This week’s letter discusses discusses the City’s capital investment program, State aid for school construction and snow removal from sidewalks.
Last Thursday, the City Council approved a Resolution I introduced establishing a commission to review and report on the City’s capital improvement and investment program. The Resolution will address an issue I raised in an Op-ed I wrote that the Providence Journal published concerning the City’s need for an infrastructure plan. The Commission will prepare a report containing an inventory of the outstanding bond issues, analysis of the City’s credit rating and capital finance costs and a discussion of alternative capital projects that have been proposed in the City’s departments. I am hopeful that the Commission’s Report will allow us to look at our individual bond financing decisions within a broader framework that allows any single project to be weighed against all potential alternatives, rather than exclusively on its own merits. In this way we can ensure that the City will have the capacity to complete its core “must have” projects before devoting scarce resources to other “nice to have” projects.
State Representative Aaron Regunberg has introduced legislation to revamp the State’s school construction aid program. The legislation (a version of which passed the Rhode Island Senate, but not the Rhode Island House) would create a new State office to review school construction projects based on the existing program in Massachusetts (which is working well). His bill also would create a tangible funding commitment to support school construction programs, which would lift a moratorium on new projects that the General Assembly has maintained since 2007. Given the City’s extensive backlog of deferred maintenance, this type of legislation would be important to the City’s educational program and economic development. I introduced a Resolution in support of the legislation’s passage.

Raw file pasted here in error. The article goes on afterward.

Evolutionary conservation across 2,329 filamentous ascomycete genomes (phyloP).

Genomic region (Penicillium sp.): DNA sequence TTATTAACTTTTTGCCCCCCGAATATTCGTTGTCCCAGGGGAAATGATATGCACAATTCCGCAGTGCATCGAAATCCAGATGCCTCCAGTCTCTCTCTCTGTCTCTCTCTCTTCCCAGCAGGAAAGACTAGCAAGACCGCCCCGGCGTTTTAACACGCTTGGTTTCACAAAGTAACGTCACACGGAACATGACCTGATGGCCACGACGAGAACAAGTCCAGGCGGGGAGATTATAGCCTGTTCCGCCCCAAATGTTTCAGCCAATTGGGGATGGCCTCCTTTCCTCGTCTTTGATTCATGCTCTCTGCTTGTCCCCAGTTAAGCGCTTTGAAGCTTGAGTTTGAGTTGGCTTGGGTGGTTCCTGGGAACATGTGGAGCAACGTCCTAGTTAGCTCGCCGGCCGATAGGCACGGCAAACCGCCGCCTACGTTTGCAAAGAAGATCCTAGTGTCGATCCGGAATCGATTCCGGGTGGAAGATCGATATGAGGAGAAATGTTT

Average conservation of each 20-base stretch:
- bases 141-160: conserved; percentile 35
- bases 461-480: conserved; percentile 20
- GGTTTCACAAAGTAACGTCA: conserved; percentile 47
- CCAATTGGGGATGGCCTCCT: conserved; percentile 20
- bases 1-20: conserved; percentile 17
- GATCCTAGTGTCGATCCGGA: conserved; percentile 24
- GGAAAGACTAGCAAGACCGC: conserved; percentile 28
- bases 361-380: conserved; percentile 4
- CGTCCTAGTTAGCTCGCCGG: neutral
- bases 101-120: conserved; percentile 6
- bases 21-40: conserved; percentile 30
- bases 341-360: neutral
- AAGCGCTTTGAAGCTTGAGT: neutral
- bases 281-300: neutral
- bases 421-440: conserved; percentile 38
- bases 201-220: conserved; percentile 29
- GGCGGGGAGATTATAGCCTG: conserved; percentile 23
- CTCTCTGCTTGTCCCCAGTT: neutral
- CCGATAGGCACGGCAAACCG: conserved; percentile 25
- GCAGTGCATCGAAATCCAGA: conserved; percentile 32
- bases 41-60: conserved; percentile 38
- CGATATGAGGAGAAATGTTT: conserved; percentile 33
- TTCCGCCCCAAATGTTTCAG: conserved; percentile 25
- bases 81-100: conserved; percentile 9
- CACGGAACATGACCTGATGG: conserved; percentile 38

There are many lessons to learn from this season’s snowfall and the City’s program to address it. One issue is the congestion caused when pedestrians share narrow streets with cars. These pedestrians often walk in the street because the residents and property owners are not shoveling the walk in front of their property, a City requirement that is currently not being effectively enforced. With that said, I recently reviewed the ordinance containing this requirement and discovered a potential gap in its language for owners of property on street corners. The current ordinance does not necessarily cover the portion of the sidewalk going from the street corner to area bordering someone’s property; therefore, I introduced an Ordinance clarifying this responsibility. The Ordinance Committee will review this legislation at a meeting tomorrow night (Monday, March 9) at 5:30 p.m. at City Hall, Third Floor. The ordinance itself is far from a complete solution; for example, some owners of corner lots have informed me that snow plowing patterns create especially high snow banks at corners, making their task almost impossible. Also, as mentioned above, the City currently does not have a robust program to require anyone to shovel their sidewalks, as a walk around almost any neighborhood will confirm. With that said, we need to address the legislation along with a number of programmatic reforms to provide the proper rules to require property owners to provide passable sidewalks in the winter.